From the website of Lloyd’s Register:
“By the end of the 19th century, Lloyd’s Register had outgrown its premises in London and took the decision to build its own premises to cater for its expanding business. In November 1897, a Building Sub-Committee was appointed under the chairmanship of John Corry (1831-1908).
James Dixon, a member of the General Committee, offered Lloyd’s Register a 7,700 square-foot site fronting Fenchurch Street for £70,000. This was then an unfashionable area of mixed uses and bleak warehousing. Dixon persevered and the Committee eventually bought the site in February 1898 for £66,518.
The Building Sub-Committee next chose an architect, Thomas Edward Collcutt FRIBA, from a short list of ten.
With the site and architect secured, the Building Sub-Committee pressed on with planning the new headquarters. Curiously, the Committee’s brief to Collcutt was sketchy with little guidance on office needs. It appears to have been more concerned with making a fine architectural show while keeping a keen eye on finances. Collcutt was told to design a building of grandeur, worthy of the leading classification authority. Initial designs were turned down as too understated, but finally a scheme of appropriate splendour was agreed in October 1898.
Collcutt’s design was for an impressive classical stone palazzo in the 16th century Italian manner. His specification called for first-class materials both inside and out; Portland stone and carved Hopton Wood stone on the façades; inside, a grand entrance hall, with marble floors and staircase, and oak or mahogany doors, skirting and floors. Artists and the best trade firms were to embellish the building.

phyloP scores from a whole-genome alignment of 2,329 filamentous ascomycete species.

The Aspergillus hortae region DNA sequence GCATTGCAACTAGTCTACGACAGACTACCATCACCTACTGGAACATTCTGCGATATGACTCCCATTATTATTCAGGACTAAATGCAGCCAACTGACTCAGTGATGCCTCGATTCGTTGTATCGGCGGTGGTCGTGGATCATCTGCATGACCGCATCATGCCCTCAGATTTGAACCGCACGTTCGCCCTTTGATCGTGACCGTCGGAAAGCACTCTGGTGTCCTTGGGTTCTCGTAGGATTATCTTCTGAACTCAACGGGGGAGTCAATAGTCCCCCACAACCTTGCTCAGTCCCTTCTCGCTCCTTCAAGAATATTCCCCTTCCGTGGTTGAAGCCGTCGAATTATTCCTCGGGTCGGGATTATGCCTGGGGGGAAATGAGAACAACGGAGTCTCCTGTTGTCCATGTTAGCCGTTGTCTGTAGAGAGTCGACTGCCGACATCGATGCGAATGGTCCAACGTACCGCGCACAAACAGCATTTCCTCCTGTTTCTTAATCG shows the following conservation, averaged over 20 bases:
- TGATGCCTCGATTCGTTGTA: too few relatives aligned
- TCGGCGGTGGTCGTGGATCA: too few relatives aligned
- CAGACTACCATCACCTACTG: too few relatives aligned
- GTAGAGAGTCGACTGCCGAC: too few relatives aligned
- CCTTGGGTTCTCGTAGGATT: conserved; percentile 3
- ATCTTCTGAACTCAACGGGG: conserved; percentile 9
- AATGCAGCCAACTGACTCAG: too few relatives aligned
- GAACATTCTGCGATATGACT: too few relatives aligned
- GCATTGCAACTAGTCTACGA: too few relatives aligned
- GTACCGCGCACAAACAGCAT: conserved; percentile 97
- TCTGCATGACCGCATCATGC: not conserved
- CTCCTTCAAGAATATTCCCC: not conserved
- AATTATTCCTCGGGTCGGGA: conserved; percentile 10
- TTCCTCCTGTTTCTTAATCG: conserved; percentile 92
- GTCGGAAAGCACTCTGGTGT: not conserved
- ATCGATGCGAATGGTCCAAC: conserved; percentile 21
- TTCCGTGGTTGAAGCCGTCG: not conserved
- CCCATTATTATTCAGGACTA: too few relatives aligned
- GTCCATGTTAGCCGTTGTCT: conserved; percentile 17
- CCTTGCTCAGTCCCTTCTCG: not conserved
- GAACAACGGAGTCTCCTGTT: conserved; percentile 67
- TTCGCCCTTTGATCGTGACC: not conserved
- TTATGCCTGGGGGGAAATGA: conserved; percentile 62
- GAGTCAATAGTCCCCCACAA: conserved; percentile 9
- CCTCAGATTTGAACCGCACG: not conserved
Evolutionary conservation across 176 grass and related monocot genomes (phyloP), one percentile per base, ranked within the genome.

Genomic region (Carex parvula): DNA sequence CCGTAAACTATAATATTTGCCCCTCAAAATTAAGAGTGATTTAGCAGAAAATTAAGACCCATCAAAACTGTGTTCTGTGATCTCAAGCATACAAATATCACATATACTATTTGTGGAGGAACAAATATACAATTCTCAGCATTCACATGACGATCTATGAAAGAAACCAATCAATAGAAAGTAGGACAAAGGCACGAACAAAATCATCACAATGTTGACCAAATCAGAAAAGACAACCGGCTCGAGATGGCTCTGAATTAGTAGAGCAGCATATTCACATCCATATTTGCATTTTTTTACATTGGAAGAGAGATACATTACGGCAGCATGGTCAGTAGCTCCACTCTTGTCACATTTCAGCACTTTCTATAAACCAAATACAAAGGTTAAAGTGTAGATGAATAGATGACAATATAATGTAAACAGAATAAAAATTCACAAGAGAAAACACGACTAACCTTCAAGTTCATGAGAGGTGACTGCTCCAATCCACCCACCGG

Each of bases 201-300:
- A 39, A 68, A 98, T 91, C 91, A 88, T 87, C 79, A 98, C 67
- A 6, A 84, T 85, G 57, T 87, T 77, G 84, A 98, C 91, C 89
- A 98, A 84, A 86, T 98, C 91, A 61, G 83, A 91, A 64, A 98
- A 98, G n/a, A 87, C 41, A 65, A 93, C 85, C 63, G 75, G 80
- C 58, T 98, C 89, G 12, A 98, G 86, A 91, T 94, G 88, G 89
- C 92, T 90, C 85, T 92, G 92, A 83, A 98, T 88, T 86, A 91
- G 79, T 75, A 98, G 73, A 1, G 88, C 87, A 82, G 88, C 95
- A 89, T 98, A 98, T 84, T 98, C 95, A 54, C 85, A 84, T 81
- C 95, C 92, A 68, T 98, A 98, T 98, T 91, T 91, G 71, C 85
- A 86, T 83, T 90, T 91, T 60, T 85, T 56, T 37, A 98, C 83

The question of the main building contractor was crucial and Collcutt favoured Mowlems Ltd, who had built the Imperial Institute. The fine quality of Mowlems’ stonework was much admired and they seemed ideal builders for No. 71. Happily, they also tendered the lowest figure for the work at £71,460, which included everything except light fittings and the ceiling painting in the new General Committee Room
Work began on the site in January 1899. Inevitably, with a building of such decorative complexity, the works proceeded more slowly than anticipated and Lloyd’s Register did not take possession until December 16, 1901.
The new Lloyd’s Register building at No. 71 and the subsequent construction of Lloyd’s Avenue marked a change in the fortunes of Fenchurch Street. From a grimy mercantile district, it became a prestigious institutional address.”
“Hopton Wood stone (sometimes Hopton-Wood stone or Hoptonwood stone) is a type of limestone quarried west of Middleton-by-Wirksworth, Derbyshire, England. Described as “very fine, almost like marble” and as “England’s premier decorative stone”, it is particularly suited to carving, making it popular for tombstones (including many thousands for the Commonwealth War Graves Commission), sculpture and building.
Buildings and structures made using Hopton Wood stone include the Houses of Parliament, Westminster Abbey, the Albert Memorial, Lichfield Cathedral, Calke Abbey, Chatsworth House and Oscar Wilde’s tomb.
In 1947 the Hopton-Wood Stone Firms Ltd commissioned a book about Hopton Wood stone, published by Fanfare press.”